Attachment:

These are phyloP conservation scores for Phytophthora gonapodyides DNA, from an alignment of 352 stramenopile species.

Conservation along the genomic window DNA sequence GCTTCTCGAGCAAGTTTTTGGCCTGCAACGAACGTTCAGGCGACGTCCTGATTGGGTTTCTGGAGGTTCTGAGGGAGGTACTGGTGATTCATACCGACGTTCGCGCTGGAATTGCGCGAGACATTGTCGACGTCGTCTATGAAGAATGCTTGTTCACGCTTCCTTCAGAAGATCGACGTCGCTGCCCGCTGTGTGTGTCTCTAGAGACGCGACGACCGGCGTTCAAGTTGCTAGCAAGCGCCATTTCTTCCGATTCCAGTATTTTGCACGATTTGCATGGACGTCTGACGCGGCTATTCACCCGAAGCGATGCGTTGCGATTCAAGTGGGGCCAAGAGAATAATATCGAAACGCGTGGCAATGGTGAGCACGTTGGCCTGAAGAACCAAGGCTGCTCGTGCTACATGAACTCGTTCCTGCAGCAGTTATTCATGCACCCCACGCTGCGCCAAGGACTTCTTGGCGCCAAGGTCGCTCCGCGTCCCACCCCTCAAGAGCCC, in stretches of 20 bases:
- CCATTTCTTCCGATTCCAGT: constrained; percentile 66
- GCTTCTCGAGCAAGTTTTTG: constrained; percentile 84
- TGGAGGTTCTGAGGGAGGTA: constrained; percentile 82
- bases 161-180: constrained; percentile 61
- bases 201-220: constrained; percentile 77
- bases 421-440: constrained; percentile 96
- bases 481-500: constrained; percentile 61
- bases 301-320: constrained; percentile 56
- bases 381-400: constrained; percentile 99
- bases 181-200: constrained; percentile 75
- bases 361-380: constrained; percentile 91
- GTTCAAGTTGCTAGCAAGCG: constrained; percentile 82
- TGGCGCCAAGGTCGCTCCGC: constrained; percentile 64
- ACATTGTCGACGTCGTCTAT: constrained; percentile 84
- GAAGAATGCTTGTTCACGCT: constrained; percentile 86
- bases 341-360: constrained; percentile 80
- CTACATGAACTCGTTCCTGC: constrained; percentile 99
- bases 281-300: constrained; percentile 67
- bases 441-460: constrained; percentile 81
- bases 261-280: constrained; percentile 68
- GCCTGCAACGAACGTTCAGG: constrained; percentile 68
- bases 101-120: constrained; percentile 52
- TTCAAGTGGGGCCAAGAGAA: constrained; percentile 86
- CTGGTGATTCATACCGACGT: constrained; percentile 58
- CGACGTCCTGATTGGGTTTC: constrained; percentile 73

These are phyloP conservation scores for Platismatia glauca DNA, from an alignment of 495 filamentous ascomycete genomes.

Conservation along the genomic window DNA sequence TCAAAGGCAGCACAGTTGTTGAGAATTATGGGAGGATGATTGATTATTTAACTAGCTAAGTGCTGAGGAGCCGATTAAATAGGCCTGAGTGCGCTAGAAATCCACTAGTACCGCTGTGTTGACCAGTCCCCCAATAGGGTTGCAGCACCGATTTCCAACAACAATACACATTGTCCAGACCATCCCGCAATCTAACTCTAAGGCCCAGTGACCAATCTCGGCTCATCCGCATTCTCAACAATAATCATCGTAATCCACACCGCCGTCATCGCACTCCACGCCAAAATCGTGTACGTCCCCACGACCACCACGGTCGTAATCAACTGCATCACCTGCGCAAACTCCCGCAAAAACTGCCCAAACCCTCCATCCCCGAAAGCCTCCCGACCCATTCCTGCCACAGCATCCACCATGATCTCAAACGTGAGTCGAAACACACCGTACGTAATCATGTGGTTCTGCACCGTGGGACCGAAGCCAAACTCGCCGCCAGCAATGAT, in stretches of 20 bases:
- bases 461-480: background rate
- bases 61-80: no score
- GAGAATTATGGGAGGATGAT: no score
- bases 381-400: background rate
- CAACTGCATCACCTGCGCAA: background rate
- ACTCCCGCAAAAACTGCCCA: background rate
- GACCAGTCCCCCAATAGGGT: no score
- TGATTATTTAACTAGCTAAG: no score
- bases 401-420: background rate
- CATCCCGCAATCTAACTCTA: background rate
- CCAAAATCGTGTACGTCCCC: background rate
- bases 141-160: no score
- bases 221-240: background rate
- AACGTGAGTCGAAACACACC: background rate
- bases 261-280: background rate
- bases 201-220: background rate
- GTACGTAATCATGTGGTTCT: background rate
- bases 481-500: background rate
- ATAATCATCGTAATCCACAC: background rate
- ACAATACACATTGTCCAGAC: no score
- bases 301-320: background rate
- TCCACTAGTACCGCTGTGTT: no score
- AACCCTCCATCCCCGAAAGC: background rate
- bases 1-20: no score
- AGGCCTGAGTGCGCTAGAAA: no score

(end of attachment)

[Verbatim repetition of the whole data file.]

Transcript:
These are phyloP conservation scores for Phytophthora gonapodyides DNA, from an alignment of 352 stramenopile species.

Conservation along the genomic window DNA sequence GCTTCTCGAGCAAGTTTTTGGCCTGCAACGAACGTTCAGGCGACGTCCTGATTGGGTTTCTGGAGGTTCTGAGGGAGGTACTGGTGATTCATACCGACGTTCGCGCTGGAATTGCGCGAGACATTGTCGACGTCGTCTATGAAGAATGCTTGTTCACGCTTCCTTCAGAAGATCGACGTCGCTGCCCGCTGTGTGTGTCTCTAGAGACGCGACGACCGGCGTTCAAGTTGCTAGCAAGCGCCATTTCTTCCGATTCCAGTATTTTGCACGATTTGCATGGACGTCTGACGCGGCTATTCACCCGAAGCGATGCGTTGCGATTCAAGTGGGGCCAAGAGAATAATATCGAAACGCGTGGCAATGGTGAGCACGTTGGCCTGAAGAACCAAGGCTGCTCGTGCTACATGAACTCGTTCCTGCAGCAGTTATTCATGCACCCCACGCTGCGCCAAGGACTTCTTGGCGCCAAGGTCGCTCCGCGTCCCACCCCTCAAGAGCCC, in stretches of 20 bases:
- CCATTTCTTCCGATTCCAGT: constrained; percentile 66
- GCTTCTCGAGCAAGTTTTTG: constrained; percentile 84
- TGGAGGTTCTGAGGGAGGTA: constrained; percentile 82
- bases 161-180: constrained; percentile 61
- bases 201-220: constrained; percentile 77
- bases 421-440: constrained; percentile 96
- bases 481-500: constrained; percentile 61
- bases 301-320: constrained; percentile 56
- bases 381-400: constrained; percentile 99
- bases 181-200: constrained; percentile 75
- bases 361-380: constrained; percentile 91
- GTTCAAGTTGCTAGCAAGCG: constrained; percentile 82
- TGGCGCCAAGGTCGCTCCGC: constrained; percentile 64
- ACATTGTCGACGTCGTCTAT: constrained; percentile 84
- GAAGAATGCTTGTTCACGCT: constrained; percentile 86
- bases 341-360: constrained; percentile 80
- CTACATGAACTCGTTCCTGC: constrained; percentile 99
- bases 281-300: constrained; percentile 67
- bases 441-460: constrained; percentile 81
- bases 261-280: constrained; percentile 68
- GCCTGCAACGAACGTTCAGG: constrained; percentile 68
- bases 101-120: constrained; percentile 52
- TTCAAGTGGGGCCAAGAGAA: constrained; percentile 86
- CTGGTGATTCATACCGACGT: constrained; percentile 58
- CGACGTCCTGATTGGGTTTC: constrained; percentile 73

These are phyloP conservation scores for Platismatia glauca DNA, from an alignment of 495 filamentous ascomycete genomes.

Conservation along the genomic window DNA sequence TCAAAGGCAGCACAGTTGTTGAGAATTATGGGAGGATGATTGATTATTTAACTAGCTAAGTGCTGAGGAGCCGATTAAATAGGCCTGAGTGCGCTAGAAATCCACTAGTACCGCTGTGTTGACCAGTCCCCCAATAGGGTTGCAGCACCGATTTCCAACAACAATACACATTGTCCAGACCATCCCGCAATCTAACTCTAAGGCCCAGTGACCAATCTCGGCTCATCCGCATTCTCAACAATAATCATCGTAATCCACACCGCCGTCATCGCACTCCACGCCAAAATCGTGTACGTCCCCACGACCACCACGGTCGTAATCAACTGCATCACCTGCGCAAACTCCCGCAAAAACTGCCCAAACCCTCCATCCCCGAAAGCCTCCCGACCCATTCCTGCCACAGCATCCACCATGATCTCAAACGTGAGTCGAAACACACCGTACGTAATCATGTGGTTCTGCACCGTGGGACCGAAGCCAAACTCGCCGCCAGCAATGAT, in stretches of 20 bases:
- bases 461-480: background rate
- bases 61-80: no score
- GAGAATTATGGGAGGATGAT: no score
- bases 381-400: background rate
- CAACTGCATCACCTGCGCAA: background rate
- ACTCCCGCAAAAACTGCCCA: background rate
- GACCAGTCCCCCAATAGGGT: no score
- TGATTATTTAACTAGCTAAG: no score
- bases 401-420: background rate
- CATCCCGCAATCTAACTCTA: background rate
- CCAAAATCGTGTACGTCCCC: background rate
- bases 141-160: no score
- bases 221-240: background rate
- AACGTGAGTCGAAACACACC: background rate
- bases 261-280: background rate
- bases 201-220: background rate
- GTACGTAATCATGTGGTTCT: background rate
- bases 481-500: background rate
- ATAATCATCGTAATCCACAC: background rate
- ACAATACACATTGTCCAGAC: no score
- bases 301-320: background rate
- TCCACTAGTACCGCTGTGTT: no score
- AACCCTCCATCCCCGAAAGC: background rate
- bases 1-20: no score
- AGGCCTGAGTGCGCTAGAAA: no score